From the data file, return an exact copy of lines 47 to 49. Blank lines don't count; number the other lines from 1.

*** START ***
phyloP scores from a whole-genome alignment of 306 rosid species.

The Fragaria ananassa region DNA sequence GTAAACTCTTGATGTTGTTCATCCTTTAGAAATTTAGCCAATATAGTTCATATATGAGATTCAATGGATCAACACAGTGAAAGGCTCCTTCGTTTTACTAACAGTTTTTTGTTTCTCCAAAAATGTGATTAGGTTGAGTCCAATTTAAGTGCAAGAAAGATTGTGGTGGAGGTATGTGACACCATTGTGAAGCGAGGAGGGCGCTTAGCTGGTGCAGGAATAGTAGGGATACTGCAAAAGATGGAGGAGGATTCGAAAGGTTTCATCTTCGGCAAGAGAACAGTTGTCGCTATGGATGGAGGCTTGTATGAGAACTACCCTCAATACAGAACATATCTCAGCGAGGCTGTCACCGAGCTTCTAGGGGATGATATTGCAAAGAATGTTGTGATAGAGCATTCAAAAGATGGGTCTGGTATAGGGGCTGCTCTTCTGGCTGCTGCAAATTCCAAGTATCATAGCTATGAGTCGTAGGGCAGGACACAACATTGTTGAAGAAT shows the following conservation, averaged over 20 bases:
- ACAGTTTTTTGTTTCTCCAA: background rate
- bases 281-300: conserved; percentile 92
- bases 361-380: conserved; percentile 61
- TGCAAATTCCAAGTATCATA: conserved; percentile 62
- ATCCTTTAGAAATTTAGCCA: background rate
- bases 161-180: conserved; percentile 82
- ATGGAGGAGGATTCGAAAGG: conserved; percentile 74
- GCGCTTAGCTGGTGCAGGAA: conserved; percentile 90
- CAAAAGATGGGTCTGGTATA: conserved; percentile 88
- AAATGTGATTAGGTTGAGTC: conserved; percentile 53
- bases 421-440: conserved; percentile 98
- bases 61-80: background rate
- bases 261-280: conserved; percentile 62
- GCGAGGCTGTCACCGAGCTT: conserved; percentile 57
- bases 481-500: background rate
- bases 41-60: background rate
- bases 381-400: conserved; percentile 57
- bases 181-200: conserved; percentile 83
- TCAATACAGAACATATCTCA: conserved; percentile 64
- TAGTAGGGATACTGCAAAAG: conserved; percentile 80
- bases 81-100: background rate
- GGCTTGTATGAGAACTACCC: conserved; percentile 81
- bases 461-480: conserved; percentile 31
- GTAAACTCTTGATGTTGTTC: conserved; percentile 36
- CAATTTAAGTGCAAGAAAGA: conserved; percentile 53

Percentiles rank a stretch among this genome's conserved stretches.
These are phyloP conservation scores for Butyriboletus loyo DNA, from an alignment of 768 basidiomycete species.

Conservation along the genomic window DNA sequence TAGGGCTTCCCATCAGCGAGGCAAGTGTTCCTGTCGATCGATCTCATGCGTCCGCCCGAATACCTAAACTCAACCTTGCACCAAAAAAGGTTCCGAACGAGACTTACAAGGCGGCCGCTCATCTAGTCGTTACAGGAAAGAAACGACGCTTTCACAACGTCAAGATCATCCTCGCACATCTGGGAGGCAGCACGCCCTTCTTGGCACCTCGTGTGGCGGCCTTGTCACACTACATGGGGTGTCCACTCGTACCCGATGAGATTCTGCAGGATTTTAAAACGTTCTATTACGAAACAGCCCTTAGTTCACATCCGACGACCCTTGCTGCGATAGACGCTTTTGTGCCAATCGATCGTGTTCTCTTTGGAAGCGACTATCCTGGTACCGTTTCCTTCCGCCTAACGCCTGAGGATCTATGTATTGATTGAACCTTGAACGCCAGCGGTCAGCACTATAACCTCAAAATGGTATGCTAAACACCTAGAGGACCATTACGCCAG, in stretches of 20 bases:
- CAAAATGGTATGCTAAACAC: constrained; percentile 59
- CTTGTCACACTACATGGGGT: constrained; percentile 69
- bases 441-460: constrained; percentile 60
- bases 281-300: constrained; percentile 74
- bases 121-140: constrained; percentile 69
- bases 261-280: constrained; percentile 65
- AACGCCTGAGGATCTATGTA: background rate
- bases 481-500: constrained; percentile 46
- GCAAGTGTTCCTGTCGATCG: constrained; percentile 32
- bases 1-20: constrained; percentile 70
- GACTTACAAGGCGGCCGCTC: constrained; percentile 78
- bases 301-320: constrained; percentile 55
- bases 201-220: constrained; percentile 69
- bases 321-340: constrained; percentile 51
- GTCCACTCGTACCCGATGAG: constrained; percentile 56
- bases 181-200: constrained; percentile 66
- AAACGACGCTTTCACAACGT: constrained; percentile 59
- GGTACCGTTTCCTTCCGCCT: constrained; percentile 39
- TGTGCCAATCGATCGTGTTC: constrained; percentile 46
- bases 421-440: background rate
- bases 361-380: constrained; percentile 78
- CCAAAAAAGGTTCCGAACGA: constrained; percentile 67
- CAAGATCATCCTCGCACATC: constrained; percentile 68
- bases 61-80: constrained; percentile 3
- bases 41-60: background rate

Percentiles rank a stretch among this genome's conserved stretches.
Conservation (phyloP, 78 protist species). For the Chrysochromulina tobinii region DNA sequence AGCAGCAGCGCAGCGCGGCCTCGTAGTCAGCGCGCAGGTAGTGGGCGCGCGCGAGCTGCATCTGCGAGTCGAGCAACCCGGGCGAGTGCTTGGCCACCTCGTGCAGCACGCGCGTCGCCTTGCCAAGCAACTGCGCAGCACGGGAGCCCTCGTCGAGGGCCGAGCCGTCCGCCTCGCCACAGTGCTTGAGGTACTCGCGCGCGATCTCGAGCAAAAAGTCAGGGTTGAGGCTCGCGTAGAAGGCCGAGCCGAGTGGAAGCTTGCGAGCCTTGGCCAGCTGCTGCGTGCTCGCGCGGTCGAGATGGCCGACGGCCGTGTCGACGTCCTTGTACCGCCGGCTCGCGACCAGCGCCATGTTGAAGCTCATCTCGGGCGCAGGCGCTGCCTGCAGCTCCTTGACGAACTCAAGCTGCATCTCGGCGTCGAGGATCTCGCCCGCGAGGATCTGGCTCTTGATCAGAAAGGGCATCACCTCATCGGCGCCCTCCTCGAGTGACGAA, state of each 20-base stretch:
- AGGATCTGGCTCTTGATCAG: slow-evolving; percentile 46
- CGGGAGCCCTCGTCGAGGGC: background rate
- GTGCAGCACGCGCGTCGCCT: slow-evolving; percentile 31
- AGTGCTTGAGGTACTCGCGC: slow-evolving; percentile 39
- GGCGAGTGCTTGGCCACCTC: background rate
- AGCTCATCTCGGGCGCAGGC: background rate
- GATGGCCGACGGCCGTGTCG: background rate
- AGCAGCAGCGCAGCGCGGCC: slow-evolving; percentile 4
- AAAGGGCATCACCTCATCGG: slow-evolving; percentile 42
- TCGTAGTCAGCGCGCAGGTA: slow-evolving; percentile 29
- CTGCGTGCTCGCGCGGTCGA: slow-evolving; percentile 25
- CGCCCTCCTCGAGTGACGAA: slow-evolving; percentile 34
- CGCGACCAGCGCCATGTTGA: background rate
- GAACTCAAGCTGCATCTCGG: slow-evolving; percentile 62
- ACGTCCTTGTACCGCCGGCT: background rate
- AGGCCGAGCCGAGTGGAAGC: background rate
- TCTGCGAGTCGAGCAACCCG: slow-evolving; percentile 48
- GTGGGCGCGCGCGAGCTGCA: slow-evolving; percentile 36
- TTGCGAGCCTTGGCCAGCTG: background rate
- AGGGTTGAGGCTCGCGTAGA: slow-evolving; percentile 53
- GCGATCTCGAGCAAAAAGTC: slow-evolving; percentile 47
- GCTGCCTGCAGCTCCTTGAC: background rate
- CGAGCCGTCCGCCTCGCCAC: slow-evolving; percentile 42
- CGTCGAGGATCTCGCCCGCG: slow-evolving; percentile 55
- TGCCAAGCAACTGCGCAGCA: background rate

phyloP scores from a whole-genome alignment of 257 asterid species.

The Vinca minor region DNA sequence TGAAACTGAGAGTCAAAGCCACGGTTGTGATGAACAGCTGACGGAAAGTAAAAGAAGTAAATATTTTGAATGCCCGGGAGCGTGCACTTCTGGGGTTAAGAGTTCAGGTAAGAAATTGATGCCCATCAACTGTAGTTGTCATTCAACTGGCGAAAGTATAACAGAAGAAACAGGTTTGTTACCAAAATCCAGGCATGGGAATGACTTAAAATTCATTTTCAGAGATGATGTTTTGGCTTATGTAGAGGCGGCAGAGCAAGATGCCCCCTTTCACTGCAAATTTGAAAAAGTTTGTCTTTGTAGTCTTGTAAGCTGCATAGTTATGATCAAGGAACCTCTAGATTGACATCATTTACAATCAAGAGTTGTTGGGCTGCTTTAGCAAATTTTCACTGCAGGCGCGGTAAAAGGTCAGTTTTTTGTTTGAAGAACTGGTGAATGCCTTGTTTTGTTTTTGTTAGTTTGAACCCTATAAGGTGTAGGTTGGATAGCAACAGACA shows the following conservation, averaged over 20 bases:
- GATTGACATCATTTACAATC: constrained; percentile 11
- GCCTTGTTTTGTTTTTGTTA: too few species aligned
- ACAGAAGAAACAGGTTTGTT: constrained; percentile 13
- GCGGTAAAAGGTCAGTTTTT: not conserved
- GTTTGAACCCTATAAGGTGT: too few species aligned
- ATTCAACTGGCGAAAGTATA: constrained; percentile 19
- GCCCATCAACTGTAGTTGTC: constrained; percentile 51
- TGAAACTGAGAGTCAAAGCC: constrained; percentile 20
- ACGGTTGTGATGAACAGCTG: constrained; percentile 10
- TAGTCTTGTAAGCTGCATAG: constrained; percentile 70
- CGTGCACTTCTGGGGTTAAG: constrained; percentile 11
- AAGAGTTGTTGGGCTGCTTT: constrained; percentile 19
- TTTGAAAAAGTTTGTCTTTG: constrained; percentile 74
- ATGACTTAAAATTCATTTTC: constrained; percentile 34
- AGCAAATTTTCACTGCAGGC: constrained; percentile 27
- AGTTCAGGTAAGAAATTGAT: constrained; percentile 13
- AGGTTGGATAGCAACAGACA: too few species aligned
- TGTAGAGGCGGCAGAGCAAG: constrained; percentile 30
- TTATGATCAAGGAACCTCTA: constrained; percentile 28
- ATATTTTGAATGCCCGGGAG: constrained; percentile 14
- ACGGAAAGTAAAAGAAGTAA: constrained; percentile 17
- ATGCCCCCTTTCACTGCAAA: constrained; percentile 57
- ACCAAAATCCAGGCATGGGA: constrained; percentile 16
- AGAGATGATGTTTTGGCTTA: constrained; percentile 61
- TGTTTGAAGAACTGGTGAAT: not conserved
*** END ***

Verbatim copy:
- AAACGACGCTTTCACAACGT: constrained; percentile 59
- GGTACCGTTTCCTTCCGCCT: constrained; percentile 39
- TGTGCCAATCGATCGTGTTC: constrained; percentile 46